Over the Columbus Day weekend, I flew with my friend Michael to Romania, a place neither of us had ever been. It came about like this: I was looking for cheap airfares from Catania and on MyAir.com
I found roundtrip tickets to Bucharest for less than ten euros each!
In the end, with taxes and fees, each ticket came out to 69 euros, still slightly less than $100. I had always wanted to see the painted monasteries of Romania, so here was my chance!
Next, I went online and found a private tour agent who would arrange everything--airport pickup and delivery, car and driver, three nights' accommodations, and all sightseeing for a very reasonable price. This lucky find was Fernando and his wife Elena at Fernando's Hideaway
I wondered why and how MyAir could have flights to Bucharest from Catania every day . . . it seemed very odd. Our flight was jam-packed on a Friday afternoon. We later learned from Fernando that many Italians have investments and businesses, even large factories and corporations in Romania. Why? One reason is the cheap labor; Romania is in the EU but not yet on the euro currency. Designers and producers of Italian clothing and accessories are finding it very convenient and cheap to have them made in Romania. Secondly, the Romanian language is the closest language to Italian--they are very similar. Even I could read and understand much and make myself understood pretty much! Amazing! Romanians also love all things Italian--food, clothing, shoes, furniture. Like America, if it says "Italian," it's a sure hit.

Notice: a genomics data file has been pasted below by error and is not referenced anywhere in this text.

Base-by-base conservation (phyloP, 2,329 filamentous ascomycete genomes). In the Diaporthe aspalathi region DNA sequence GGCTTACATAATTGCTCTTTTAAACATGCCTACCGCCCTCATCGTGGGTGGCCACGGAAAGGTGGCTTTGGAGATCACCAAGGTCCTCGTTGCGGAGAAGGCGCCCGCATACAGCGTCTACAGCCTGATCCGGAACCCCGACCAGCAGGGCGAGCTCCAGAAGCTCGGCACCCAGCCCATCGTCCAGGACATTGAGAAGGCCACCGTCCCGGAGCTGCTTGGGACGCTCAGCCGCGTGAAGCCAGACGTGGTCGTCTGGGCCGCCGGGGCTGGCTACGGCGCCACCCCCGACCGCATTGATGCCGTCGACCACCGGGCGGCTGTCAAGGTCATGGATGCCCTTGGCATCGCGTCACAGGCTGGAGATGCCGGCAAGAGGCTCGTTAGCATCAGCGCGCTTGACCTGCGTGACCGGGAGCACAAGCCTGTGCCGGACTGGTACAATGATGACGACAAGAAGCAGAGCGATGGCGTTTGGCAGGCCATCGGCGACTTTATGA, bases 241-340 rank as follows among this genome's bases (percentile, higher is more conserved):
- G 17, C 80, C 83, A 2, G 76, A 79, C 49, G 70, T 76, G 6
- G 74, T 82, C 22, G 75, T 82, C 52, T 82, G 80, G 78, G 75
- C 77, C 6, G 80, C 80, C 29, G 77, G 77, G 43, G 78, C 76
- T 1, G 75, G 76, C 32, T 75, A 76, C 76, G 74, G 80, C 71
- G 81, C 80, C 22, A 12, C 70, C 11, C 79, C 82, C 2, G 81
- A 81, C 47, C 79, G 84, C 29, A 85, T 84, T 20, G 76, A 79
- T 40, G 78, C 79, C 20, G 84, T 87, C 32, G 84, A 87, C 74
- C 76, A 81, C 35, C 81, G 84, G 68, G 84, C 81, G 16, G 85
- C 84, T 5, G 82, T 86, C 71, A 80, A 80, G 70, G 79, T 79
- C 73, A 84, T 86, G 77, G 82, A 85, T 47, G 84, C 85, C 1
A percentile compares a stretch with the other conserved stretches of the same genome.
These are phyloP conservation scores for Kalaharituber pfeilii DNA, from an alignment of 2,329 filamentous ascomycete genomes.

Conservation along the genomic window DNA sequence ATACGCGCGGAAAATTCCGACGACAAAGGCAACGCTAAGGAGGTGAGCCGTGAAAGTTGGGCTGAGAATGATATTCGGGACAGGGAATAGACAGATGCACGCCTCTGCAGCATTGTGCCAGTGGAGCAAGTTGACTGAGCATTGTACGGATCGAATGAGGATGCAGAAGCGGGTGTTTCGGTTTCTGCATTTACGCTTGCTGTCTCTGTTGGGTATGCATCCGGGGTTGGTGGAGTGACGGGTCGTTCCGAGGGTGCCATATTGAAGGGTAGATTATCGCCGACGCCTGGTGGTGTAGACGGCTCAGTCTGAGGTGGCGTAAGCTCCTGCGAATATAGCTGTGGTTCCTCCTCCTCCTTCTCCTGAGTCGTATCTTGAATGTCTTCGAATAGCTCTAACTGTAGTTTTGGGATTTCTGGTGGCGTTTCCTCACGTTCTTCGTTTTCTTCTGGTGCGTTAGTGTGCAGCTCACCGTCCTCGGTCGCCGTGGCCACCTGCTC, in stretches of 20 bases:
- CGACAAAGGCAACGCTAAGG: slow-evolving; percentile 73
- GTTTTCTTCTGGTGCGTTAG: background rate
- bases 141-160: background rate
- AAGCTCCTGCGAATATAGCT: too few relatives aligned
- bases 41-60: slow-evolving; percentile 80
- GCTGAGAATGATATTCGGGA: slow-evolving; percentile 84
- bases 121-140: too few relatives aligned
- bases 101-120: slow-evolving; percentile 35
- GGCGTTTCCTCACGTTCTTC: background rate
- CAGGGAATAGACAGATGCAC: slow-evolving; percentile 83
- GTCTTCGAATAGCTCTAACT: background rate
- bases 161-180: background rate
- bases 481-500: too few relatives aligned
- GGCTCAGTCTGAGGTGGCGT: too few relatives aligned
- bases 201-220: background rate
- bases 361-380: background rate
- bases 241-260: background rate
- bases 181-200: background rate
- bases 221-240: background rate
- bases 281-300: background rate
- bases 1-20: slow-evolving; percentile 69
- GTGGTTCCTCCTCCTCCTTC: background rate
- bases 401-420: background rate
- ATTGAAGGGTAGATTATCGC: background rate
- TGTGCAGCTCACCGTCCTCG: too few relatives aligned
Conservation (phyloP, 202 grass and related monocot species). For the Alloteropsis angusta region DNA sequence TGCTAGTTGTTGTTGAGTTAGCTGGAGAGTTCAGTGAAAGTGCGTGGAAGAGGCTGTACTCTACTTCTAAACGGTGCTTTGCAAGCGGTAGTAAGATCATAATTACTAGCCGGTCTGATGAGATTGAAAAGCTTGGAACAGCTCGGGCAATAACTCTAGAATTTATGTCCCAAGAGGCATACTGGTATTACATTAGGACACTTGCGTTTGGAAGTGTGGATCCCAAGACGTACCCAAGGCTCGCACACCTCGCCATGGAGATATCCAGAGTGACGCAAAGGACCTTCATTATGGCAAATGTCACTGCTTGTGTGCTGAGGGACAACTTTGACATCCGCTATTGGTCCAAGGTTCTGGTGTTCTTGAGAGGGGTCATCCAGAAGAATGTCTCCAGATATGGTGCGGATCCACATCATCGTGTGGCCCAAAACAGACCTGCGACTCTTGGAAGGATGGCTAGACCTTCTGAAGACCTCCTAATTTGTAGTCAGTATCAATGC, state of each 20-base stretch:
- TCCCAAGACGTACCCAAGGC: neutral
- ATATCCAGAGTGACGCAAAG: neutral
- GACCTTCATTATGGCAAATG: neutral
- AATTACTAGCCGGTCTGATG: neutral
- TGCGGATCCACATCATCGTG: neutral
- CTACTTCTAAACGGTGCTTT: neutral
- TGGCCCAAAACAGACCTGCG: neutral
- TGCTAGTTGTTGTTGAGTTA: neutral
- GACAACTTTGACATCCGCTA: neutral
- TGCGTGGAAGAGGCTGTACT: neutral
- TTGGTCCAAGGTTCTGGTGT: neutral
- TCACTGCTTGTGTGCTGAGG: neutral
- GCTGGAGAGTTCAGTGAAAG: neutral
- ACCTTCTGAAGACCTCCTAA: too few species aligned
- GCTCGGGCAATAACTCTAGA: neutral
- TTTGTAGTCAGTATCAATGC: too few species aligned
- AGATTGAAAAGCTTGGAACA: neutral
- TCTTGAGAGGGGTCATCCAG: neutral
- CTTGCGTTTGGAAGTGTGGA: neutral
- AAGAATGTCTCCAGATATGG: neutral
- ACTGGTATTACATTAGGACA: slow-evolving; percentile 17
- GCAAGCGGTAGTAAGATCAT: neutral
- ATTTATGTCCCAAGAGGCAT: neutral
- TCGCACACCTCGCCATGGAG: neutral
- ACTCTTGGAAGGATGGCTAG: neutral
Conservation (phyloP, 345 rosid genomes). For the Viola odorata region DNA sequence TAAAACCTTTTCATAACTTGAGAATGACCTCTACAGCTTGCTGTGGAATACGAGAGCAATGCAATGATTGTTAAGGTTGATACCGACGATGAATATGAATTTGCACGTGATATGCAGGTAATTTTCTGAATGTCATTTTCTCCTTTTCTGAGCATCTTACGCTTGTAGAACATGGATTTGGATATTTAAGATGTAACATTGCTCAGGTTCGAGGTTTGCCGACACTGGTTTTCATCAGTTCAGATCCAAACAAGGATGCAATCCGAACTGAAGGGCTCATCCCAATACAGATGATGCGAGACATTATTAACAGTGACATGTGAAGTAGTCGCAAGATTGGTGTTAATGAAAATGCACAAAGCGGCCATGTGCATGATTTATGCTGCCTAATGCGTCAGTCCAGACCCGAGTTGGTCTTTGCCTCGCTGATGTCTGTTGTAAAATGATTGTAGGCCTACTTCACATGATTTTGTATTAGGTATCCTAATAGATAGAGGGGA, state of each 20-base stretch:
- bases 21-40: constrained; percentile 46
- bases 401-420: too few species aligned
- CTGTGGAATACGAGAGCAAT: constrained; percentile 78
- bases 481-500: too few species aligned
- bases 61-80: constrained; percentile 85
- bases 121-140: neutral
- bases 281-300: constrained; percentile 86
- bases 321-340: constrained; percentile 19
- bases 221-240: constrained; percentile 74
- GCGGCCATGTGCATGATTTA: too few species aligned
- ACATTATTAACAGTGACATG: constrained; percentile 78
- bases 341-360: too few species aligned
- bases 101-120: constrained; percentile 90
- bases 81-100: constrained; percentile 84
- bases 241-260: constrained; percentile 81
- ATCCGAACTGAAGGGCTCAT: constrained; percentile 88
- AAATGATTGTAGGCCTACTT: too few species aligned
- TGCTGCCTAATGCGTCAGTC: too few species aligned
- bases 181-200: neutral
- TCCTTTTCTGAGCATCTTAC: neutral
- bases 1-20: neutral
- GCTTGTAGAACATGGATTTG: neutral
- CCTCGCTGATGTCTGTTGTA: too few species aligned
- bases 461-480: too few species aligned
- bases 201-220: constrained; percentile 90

Although there was a lot of car time, Fernando did a great job of driving and his new vehicle is very comfortable. We stayed for two nights in their country home built specifically for visitors in the countryside of Moldavia. The house was built on a historic pattern of a house in their village and all built in the old, traditional ways--log structure with mud, sticks, and plaster, a wood oven/furnace and wrap-around porch. Their only concession to modern times was the installation of two large, modern bathrooms. Many of their rural neighbors do not have indoor bathrooms. We got there very late, but their elderly neighbor had come and made the fire to heat the house, and everything was immaculately clean and perfectly arranged for us. We found we were the first guests to stay in their new house!
Because of Fernando and Elena, we learned everything and more about Romania and its culture, history, geography, politics, economy, and religions. We were able to see three of the most famous painted monasteries, all UNESCO sites, and that alone was worth the trip for me! They are indeed international treasures! We met Elena's mother, who made us delicious sandwiches for lunch and pressed upon us a bottle of wine and another of Romania blueberry liqueur. We visited with an elderly but lively Romanian nun, now retired from her administrative position at her monastery, and admired the beautiful rugs she now weaves. We spent time with a pair of retired Romania teachers who have established their own award-winning ethnographic museum of Romanian artifacts and art, filling several buildings. Because of Fernando and Elena, we got a private tour complete with demonstrations and funny stories given by the wife.
I ate some of the best soup I've had anywhere in the world in Romania. Every day I tried a different one--capon with cream, vegetable-meatball, and borscht (beet)--all fabulous. The food everywhere was plentiful and comforting and cheap! The wine, both red and white, was also surprisingly good.
My own paternal grandparents came from this part of Romania about one hundred years ago. I shared what I knew of them with Fernando, who is a bit of an expert in the various groups that settled in northern Romania--Hungarians, Poles, Ukrainians, Germans, and Jews. He has promised to help me continue to research my grandfather's ancestry, as he was a soldier in the Austro-Hungarian army of Prince Ferdinand and later a farmer married to a German settler before they emigrated to the United States. I came to know how it was this all could have easily happened in this area, which was surprisingly diverse and peacefully so, so long ago.
I will return to Romania.
Labels: moldavia, monasteries, romania